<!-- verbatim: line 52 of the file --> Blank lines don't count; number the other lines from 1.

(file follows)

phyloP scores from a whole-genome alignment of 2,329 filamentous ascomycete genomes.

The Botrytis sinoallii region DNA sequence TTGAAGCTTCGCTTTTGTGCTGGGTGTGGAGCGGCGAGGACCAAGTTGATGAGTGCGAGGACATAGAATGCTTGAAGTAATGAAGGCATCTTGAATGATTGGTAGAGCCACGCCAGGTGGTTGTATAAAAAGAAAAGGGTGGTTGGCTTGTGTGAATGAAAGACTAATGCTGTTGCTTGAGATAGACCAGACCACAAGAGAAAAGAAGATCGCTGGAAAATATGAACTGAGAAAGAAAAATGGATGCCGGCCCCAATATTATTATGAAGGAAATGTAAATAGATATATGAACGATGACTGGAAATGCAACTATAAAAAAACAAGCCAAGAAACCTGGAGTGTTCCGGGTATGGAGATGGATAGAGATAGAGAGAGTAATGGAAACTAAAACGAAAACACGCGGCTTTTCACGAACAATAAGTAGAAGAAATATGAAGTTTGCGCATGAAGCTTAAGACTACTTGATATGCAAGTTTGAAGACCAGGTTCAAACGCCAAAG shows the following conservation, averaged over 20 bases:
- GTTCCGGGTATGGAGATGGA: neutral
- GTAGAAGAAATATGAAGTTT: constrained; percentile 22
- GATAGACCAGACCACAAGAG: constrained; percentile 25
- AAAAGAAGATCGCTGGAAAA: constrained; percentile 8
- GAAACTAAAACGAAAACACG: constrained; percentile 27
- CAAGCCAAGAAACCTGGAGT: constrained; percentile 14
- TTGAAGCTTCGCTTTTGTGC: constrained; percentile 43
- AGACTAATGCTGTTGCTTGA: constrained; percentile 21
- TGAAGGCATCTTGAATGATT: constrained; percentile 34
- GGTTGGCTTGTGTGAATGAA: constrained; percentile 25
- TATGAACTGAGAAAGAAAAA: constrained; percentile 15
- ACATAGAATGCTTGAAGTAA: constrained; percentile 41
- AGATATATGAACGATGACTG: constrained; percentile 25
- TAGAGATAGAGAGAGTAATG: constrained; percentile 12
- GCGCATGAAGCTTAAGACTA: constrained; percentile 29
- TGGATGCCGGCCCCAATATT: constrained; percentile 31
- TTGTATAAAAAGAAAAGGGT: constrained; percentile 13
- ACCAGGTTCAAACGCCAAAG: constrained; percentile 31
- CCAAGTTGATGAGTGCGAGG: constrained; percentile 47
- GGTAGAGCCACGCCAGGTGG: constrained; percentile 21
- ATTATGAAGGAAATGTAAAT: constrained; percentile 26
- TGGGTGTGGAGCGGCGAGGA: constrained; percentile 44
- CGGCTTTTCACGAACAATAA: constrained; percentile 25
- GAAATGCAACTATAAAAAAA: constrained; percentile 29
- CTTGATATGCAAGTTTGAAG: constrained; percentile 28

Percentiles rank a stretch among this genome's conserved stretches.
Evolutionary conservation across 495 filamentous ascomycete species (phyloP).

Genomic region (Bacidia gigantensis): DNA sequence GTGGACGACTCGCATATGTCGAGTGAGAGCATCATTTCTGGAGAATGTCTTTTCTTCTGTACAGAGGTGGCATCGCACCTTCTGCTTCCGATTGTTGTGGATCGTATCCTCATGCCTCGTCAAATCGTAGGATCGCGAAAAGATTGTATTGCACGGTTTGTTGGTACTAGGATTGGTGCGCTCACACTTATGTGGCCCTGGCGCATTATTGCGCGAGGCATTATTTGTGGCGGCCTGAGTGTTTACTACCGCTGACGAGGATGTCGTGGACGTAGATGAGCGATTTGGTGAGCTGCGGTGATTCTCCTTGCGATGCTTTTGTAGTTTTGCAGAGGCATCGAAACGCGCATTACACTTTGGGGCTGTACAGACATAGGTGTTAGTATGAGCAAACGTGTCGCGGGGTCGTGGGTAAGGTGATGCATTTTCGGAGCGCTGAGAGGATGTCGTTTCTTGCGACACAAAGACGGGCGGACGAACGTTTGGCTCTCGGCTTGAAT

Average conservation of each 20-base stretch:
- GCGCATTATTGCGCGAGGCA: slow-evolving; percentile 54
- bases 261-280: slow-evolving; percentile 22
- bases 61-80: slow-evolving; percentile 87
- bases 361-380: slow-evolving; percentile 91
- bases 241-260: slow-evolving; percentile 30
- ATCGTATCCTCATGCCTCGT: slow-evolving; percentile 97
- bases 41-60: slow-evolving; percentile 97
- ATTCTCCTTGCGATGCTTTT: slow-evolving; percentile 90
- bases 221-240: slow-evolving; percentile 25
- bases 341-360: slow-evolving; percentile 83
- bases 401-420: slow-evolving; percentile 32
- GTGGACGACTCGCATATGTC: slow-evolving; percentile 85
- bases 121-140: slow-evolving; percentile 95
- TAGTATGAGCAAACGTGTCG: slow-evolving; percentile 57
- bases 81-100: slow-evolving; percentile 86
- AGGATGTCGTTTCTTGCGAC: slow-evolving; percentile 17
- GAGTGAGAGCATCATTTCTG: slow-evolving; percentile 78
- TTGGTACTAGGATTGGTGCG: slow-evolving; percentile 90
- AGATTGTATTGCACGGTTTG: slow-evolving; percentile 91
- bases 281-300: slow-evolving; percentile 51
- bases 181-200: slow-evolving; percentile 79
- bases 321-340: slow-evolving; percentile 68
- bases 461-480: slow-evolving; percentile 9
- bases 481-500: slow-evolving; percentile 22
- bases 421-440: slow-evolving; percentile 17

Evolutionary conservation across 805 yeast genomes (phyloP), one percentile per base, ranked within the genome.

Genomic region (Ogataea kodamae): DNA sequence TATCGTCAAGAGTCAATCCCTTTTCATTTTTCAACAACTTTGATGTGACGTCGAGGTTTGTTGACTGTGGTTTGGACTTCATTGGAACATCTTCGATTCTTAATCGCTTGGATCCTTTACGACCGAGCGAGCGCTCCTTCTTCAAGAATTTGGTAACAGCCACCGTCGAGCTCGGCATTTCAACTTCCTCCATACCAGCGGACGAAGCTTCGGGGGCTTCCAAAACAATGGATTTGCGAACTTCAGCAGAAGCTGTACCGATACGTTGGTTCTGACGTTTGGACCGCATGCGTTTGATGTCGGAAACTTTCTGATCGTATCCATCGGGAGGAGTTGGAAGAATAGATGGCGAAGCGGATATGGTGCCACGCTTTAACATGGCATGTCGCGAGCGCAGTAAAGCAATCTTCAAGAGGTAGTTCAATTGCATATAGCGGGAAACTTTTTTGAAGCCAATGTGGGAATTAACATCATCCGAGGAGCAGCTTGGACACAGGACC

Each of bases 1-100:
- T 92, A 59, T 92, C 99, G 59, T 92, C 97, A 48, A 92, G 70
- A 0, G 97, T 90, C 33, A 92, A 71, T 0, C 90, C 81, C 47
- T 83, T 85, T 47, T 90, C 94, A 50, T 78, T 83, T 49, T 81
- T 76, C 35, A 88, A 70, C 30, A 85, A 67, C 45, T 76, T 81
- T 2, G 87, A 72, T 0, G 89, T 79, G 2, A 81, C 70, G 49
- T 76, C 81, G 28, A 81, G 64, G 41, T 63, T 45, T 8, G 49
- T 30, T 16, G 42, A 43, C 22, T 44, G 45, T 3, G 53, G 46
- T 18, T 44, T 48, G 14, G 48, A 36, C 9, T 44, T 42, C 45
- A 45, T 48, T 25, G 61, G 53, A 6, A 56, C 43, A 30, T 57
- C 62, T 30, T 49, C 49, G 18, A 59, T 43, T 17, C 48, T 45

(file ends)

- bases 181-200: slow-evolving; percentile 79